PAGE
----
The Nahrein Network



The Nahrein Network fosters the sustainable development of antiquity, heritage and the humanities in the post-conflict Middle East. We have five clearly defined aims:

1. To better understand the current situation

We aim to develop a fuller historical understanding of the current exclusion of local experts and audiences from the production and consumption of knowledge about Middle Eastern antiquity. To do this we will:

  • conduct focus groups to scope current interests and expertise, obstacles and opportunities for work on history, culture and heritage in Middle Eastern universities, museums and archives, NGOs and community groups;
  • carry out and fund historical research on the current deracination of ancient Middle Eastern history and archaeology, through archival research and oral histories of the politics of the region's past. We will cover Ottoman times, through the Mandate era, independence, Baathism, to the present, and focus especially on the exclusions of women and minority social groups.

2. To raise the profile of local expertise

We aim to facilitate Middle Eastern humanities academics in re-engaging with regional and global academic communities, as producers of research for international consumption. To do this we will:

  • develop training programmes, bespoke visiting scholarships, and peer-mentoring groups on relevant research methodology, grant writing and academic leadership. We will offer particular support for participation and leadership from women, minorities, and Early Career Researchers.
  • offer funding opportunities for the current generation of Middle Eastern humanities academics to undertake collaborative, transregional research projects, with support to disseminate their methods, findings and outputs;
  • trial new university-level pedagogies of Mesopotamian history in Arabic and other local languages, in order to produce the next generation of local researchers on local Middle Eastern antiquity. In this way we will widen access to the core research skills of post-excavation identification, decipherment and analysis of archaeological finds, through ancient languages and scripts, images, and objects.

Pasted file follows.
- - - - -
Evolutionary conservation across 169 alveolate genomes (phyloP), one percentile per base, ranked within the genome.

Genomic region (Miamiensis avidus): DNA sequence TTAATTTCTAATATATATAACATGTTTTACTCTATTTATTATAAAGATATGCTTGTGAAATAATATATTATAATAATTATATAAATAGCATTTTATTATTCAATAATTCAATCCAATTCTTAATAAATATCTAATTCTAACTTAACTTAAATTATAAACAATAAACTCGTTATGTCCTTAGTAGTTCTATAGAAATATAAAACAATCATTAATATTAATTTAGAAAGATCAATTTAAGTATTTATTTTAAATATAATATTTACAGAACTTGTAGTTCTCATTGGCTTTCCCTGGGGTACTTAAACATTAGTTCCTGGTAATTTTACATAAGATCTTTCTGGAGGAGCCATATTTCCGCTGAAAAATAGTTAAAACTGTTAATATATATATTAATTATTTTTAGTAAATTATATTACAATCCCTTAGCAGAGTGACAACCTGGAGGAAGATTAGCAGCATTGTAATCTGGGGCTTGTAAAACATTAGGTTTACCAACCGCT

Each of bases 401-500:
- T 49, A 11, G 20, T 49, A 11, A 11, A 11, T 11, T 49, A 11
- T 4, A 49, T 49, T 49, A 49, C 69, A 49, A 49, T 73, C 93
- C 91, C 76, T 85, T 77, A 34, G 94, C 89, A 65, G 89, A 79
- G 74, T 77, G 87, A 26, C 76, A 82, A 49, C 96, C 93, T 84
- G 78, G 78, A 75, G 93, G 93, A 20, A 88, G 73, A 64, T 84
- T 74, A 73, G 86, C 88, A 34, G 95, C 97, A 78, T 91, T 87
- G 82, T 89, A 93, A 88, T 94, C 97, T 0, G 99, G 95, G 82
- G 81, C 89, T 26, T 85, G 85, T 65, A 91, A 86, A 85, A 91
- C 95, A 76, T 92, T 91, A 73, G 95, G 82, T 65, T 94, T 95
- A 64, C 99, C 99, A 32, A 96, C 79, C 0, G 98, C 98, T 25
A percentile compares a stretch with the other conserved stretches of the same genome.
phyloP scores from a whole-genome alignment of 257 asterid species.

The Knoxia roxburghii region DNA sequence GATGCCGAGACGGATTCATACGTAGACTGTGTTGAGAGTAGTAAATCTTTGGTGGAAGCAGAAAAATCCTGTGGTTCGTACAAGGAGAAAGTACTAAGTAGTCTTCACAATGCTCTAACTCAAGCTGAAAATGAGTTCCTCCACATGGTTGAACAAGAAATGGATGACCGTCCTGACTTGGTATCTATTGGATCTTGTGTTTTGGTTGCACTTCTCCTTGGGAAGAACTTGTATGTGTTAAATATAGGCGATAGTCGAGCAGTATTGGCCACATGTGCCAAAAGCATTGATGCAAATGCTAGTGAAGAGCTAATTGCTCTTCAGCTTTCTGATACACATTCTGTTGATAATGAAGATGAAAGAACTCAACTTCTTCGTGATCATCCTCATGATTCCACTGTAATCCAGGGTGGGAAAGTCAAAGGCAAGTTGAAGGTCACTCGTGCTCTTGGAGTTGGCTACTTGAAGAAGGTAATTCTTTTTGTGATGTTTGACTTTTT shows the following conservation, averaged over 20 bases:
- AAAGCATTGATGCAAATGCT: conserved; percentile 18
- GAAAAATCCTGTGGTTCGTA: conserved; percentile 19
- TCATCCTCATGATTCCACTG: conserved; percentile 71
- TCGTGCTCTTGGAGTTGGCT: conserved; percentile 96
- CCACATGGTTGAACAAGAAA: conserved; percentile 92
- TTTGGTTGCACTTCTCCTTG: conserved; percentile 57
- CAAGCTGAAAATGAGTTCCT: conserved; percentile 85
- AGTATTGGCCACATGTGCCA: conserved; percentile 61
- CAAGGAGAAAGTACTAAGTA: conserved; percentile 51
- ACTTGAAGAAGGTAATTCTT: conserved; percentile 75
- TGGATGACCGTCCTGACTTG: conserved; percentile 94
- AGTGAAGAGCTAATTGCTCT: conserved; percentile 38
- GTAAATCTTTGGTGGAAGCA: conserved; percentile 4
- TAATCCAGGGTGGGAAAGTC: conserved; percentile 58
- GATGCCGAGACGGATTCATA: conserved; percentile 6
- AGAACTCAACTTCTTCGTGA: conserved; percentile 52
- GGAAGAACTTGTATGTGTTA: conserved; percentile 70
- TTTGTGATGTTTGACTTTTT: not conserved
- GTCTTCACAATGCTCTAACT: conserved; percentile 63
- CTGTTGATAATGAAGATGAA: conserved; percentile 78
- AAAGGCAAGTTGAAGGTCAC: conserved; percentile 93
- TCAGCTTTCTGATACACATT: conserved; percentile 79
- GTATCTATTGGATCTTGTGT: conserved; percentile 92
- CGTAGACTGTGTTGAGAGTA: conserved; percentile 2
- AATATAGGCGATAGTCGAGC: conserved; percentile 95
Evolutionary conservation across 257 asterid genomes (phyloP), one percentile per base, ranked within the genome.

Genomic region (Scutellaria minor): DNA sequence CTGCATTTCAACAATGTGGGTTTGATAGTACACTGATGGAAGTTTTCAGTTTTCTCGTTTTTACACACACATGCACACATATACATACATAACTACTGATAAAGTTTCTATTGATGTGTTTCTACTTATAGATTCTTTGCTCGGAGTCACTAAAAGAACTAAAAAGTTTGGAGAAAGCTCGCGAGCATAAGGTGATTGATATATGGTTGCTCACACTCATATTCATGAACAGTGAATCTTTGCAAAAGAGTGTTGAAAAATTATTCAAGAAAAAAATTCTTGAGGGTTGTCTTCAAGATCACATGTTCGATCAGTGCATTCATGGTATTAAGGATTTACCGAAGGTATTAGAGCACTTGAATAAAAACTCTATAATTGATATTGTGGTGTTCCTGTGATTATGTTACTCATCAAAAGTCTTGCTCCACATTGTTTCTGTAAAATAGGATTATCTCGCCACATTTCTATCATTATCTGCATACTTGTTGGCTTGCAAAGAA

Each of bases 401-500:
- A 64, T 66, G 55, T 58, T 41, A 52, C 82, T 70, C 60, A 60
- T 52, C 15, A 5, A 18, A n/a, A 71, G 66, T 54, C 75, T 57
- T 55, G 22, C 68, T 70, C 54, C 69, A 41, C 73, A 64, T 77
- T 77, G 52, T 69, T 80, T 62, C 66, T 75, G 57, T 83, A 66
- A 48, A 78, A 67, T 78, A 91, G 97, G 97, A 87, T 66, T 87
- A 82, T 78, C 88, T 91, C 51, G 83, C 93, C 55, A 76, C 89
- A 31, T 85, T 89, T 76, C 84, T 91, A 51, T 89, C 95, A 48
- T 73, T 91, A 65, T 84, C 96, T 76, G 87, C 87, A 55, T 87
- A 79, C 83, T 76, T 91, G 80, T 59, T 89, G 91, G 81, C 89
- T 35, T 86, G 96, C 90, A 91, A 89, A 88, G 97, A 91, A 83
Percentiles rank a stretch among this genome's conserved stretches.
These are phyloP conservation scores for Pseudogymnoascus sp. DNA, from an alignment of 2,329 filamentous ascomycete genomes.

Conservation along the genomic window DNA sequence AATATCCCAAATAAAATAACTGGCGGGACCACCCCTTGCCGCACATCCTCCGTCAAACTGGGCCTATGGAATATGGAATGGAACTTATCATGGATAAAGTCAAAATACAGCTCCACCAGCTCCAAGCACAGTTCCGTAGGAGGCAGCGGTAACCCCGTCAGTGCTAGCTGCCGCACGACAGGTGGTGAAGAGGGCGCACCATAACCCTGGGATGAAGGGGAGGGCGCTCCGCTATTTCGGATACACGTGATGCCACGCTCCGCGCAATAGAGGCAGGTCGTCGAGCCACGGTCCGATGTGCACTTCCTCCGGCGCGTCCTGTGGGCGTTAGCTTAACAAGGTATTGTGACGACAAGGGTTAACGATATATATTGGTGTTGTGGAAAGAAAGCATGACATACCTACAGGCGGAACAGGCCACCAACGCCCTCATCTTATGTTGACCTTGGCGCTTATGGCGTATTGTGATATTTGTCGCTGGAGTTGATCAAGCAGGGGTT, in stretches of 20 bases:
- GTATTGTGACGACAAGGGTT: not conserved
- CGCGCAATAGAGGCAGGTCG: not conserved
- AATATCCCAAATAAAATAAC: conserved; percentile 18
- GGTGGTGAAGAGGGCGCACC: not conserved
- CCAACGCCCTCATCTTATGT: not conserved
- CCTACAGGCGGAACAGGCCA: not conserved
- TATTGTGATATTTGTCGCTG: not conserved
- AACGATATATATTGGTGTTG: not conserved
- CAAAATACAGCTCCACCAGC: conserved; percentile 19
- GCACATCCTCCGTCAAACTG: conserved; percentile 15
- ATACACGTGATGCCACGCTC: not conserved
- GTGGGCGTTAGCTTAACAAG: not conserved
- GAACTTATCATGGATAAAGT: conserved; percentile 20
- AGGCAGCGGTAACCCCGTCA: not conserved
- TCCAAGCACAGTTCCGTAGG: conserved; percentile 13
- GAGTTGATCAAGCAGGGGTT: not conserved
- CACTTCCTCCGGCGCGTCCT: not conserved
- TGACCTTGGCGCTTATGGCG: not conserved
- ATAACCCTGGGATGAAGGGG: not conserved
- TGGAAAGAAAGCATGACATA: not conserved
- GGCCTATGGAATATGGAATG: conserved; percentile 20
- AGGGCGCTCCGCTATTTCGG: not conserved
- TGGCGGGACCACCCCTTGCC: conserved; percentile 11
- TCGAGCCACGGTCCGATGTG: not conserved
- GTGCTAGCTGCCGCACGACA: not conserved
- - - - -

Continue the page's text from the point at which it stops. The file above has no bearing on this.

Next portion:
3. To improve the job prospects of the region's youth

We aim to improve employability and leadership potential for humanities graduates from Middle Eastern universities, by:

  • initiating dialogue between teachers, students, ministries and employers to identify the most needed and valued humanities-based skills and attributes in the region's modernising economy;
  • funding research projects to develop locally effective university-level teaching of transferable humanities skills;
  • contributing to UNESCO Iraq's advisory work on humanities curriculum reform in schools for the Iraqi Ministry of Education, helping to better prepare school leavers for university.

4. To help heritage organisations better serve local needs

We aim to enable Middle Eastern museums, archives, cultural heritage sites to contribute to local tourism and knowledge economies. To do this we will:

  • bring together ancient historians, educators, cultural heritage professionals, local NGOs and community groups to better understand needs and interests, obstacles and opportunities;
  • carrying out and funding research to develop re-usable, adaptable case studies in public education, whether in museums, on UNESCO World Heritage sites, or other cultural centres, whether for use on location and/or in print, broadcast, and online media;
  • working with UNESCO Iraq to advocate for the social and economic importance of cultural institutions in local and regional development.

5. To help post-conflict healing and reconciliation

We aim to promote ancient Middle Eastern history as a 'safe' space for public debate around sensitive social, and political matters of current concern. To do this we will:

  • fund research projects on themes of common interest to antiquity and modernity, such as: exile, diaspora and return; cultural memory and forgetting; local, national, and regional identities and interactions; living in the landscape; legal systems and personal rights;
  • use these findings to help the UN Assistance Mission to Iraq (UNAMI), local NGOs and community groups use antiquity as a channel for public discussion of issues around post-conflict reconciliation and change.

Over-arching goals

These aims are carefully directed at improving the economic prospects and social welfare of the five social groups who are most vulnerable to being 'left behind' in the region. In relation to the UN's Sustainable Development Goals, the Network will offer:

  • improved employability for young humanities graduates (SDG 4: Quality Education; SDG 6: Decent Work and Economic Growth);
  • improved inclusion and representation of women and minorities in education, society and the economy (SDG 5: Gender Equality; SDG 10: Reduced Inequalities);
  • increased local tourism and knowledge economies around rural cultural heritage sites (SDG 14: Life Below Water; SDG 15: Life on Land);
  • better social cohesion in war-damaged communities (SDG 11: Sustainable Cities and Communities; SDG 16: Peace, Justice and Strong Institutions).

The Network consistently strives to maintain compliance with the Official Development Assistance guidelines.